One man did something about it.
It is not unusual for conservatives to complain about schools of education. Well, not to toot my own horn, but I have actually done something on this score: I closed one.
It's a small victory, but a bigger one than I can hope to achieve at this point.
He says the very things I've been saying in this blog:
I wanted my little college to cease feeding the monster. Schools of education mis-prepare would-be teachers in many ways. They deprive those would-be teachers of the opportunity to learn more important, substantive things during their undergraduate years; they require students to take hugely time-consuming courses of dubious intellectual value; and they inculcate would-be teachers in the educrats’ pernicious ideology. It’s an ideology that insists that virtually all of America’s social problems derive from institutionalized prejudices; that most knowledge is “socially constructed;” and that children are best taught by allowing their natural creativity to flourish, rather than by actually trying to teach the habits of self-discipline and mindfulness. Substantive knowledge and real skill in areas like mathematics, reading, and writing are clearly tertiary concerns at best for most teachers, because they are less than tertiary concerns for SOEs. (schools of education--Darren)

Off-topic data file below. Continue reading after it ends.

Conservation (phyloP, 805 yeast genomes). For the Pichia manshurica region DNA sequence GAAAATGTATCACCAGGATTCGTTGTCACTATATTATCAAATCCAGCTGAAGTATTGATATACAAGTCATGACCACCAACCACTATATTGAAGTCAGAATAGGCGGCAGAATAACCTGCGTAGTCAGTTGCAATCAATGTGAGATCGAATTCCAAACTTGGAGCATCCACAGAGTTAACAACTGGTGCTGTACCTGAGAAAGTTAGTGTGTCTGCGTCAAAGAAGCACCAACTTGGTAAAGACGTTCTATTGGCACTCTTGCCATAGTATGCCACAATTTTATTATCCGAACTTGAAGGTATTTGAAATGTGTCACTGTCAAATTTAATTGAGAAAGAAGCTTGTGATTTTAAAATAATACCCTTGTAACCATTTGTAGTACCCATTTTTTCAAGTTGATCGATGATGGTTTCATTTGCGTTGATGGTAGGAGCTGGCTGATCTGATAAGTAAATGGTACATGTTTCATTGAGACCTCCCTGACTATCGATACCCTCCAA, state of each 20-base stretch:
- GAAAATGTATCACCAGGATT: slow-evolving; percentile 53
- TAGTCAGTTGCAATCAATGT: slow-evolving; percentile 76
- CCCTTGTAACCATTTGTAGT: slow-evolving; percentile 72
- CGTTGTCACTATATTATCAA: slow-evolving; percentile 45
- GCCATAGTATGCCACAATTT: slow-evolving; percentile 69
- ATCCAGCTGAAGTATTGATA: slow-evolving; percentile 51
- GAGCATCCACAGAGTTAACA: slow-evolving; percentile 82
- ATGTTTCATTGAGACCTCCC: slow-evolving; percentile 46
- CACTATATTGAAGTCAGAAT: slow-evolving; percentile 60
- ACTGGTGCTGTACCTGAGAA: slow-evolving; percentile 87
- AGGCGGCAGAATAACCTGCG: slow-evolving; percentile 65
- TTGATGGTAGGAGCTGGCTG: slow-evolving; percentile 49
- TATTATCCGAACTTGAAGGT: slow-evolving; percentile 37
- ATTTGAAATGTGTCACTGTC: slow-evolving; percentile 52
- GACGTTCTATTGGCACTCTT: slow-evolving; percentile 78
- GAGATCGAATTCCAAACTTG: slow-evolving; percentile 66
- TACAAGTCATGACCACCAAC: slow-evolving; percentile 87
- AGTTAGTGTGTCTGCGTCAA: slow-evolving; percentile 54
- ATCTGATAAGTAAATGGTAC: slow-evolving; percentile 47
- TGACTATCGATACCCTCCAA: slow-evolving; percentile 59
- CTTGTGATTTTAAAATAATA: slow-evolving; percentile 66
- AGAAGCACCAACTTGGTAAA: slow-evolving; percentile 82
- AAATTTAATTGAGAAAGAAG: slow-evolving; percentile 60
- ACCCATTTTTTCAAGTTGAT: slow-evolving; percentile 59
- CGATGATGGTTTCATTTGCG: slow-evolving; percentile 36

I don't make this stuff up, folks; it's true. Every last word of it.
Granted, California doesn't offer undergraduate degrees in education anymore; would-be teachers here can take a "liberal studies" curriculum (or something more focused, if they desire) and then spend a 5th year, a year beyond the bachelor's degree, in a school of education pursuing the pablum that Mr. Wood describes above. Either way, it's a bad deal for students.